white supremacy, publishing, and me

i was talking to someone about my senior thesis novel a couple of days ago. they asked me whether i would publish it and i said “probably not any time soon” which is my way of saying “probably never”. 

its not that i don’t think it would be any good or wouldn’t sell

its because i write to create the worlds i want to see. worlds where people of color have more depth and flexibility and struggles than are oftentimes allowed to flourish in a predominately white publishing market. i write to relax, to have something creative to work on. to remove myself from the tensions of doing social justice or theology related stufff

and honesty, my worst fear is doing a reading or reading fan mail where someone essentially asks me “why didn’t you write about white people?”

i have no energy for that. at least not right now. 

what white people don’t understand is that authors of color have worked too hard to get their writing even noticed in a market where every tom, dick and harry submits their manuscript. and many stephanie myers, nicolas sparks, and e.l james get published above those with true talent and have spent years mastering and perfecting their craft.

and to face that kind of question is fundamentally a career ender.

answer truthfully, discuss and get a white person to critically understand how its not the responsibility of POC authors to write exclusively about white people. talk about the inherent white supremacy in white folks assuming every book has to be about them. especially when white authors are not obligated in the same way to include people of color in their stories in order to find a viable market. 

and you may potentially loose everything you’ve worked hard for. because there are too many white people who read books and have narry an actively anti-racist bone in their body, let alone the desire to cultivate some. they’ll call you a reverse racist. which is damaging because not only is the publishing industry predominately white but they are your largest market as well. and when word spreads that the reason why you, author of color, didn’t focus your book on white people is “because you hate white people”, your book sales will plummet, publishers will be hesitant to pick you up in the future.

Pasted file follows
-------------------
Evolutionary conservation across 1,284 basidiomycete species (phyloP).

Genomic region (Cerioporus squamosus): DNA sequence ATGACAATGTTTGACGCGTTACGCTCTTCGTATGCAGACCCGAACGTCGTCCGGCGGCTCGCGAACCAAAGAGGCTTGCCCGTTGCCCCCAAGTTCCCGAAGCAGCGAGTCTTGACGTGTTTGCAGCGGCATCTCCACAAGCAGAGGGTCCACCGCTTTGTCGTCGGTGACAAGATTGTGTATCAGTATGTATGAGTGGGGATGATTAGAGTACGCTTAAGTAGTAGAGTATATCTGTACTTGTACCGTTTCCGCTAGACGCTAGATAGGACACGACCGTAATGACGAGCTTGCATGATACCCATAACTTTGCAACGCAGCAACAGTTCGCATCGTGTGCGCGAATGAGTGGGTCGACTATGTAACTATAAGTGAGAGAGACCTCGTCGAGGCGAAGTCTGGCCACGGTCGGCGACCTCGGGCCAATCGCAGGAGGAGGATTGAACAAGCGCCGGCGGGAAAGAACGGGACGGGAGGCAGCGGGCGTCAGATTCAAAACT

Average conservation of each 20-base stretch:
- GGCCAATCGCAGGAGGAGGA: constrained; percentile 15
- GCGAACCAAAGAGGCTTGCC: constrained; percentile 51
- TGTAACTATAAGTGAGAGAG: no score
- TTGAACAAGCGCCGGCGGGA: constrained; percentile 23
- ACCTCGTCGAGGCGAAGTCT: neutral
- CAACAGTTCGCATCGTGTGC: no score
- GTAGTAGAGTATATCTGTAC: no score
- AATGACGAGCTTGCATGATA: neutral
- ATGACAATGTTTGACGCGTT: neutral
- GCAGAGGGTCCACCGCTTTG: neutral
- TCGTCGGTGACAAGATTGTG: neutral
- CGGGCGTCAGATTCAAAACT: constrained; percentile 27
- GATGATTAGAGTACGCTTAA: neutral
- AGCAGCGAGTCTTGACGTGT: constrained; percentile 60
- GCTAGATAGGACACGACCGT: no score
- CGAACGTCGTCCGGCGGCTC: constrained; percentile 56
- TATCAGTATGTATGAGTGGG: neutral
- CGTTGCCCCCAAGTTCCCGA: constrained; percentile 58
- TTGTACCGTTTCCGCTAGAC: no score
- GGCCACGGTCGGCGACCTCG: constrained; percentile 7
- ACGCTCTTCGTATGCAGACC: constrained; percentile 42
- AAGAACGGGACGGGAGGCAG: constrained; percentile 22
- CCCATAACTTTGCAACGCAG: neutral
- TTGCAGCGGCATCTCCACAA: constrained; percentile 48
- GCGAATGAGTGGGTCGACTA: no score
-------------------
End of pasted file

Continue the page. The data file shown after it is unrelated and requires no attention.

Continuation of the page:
that’s a lot of work down the drain only for the possibility of being able to survive the ethnostress of being a rising author. 

i don’t want writing to be ruined for me just yet 

its the outlet that keeps me going and allows me into the land of day dreams and make believe

i’m not going to sit on my creations and wait for our generations to grow and to change and to one day overturn the white supremacist power structure 

i’m going to hope people of color utilize this existing capitalist system in order to put their purchasing power back into the self actualization of our dreams. 

and wait for the black version of randomhouse or harper collins to pop up

because many of us dream of that kind of status and settle for self published e-books or publications with miserably small companies with not nearly enough power to sustain the full time writer of color. 

in my wildest dreams i want mainstream royalties, circulation, and book tours. i just don’t want the problems of being a person who believes in my right to tell the stories of queer black women exclusively and not the over told stories of white people.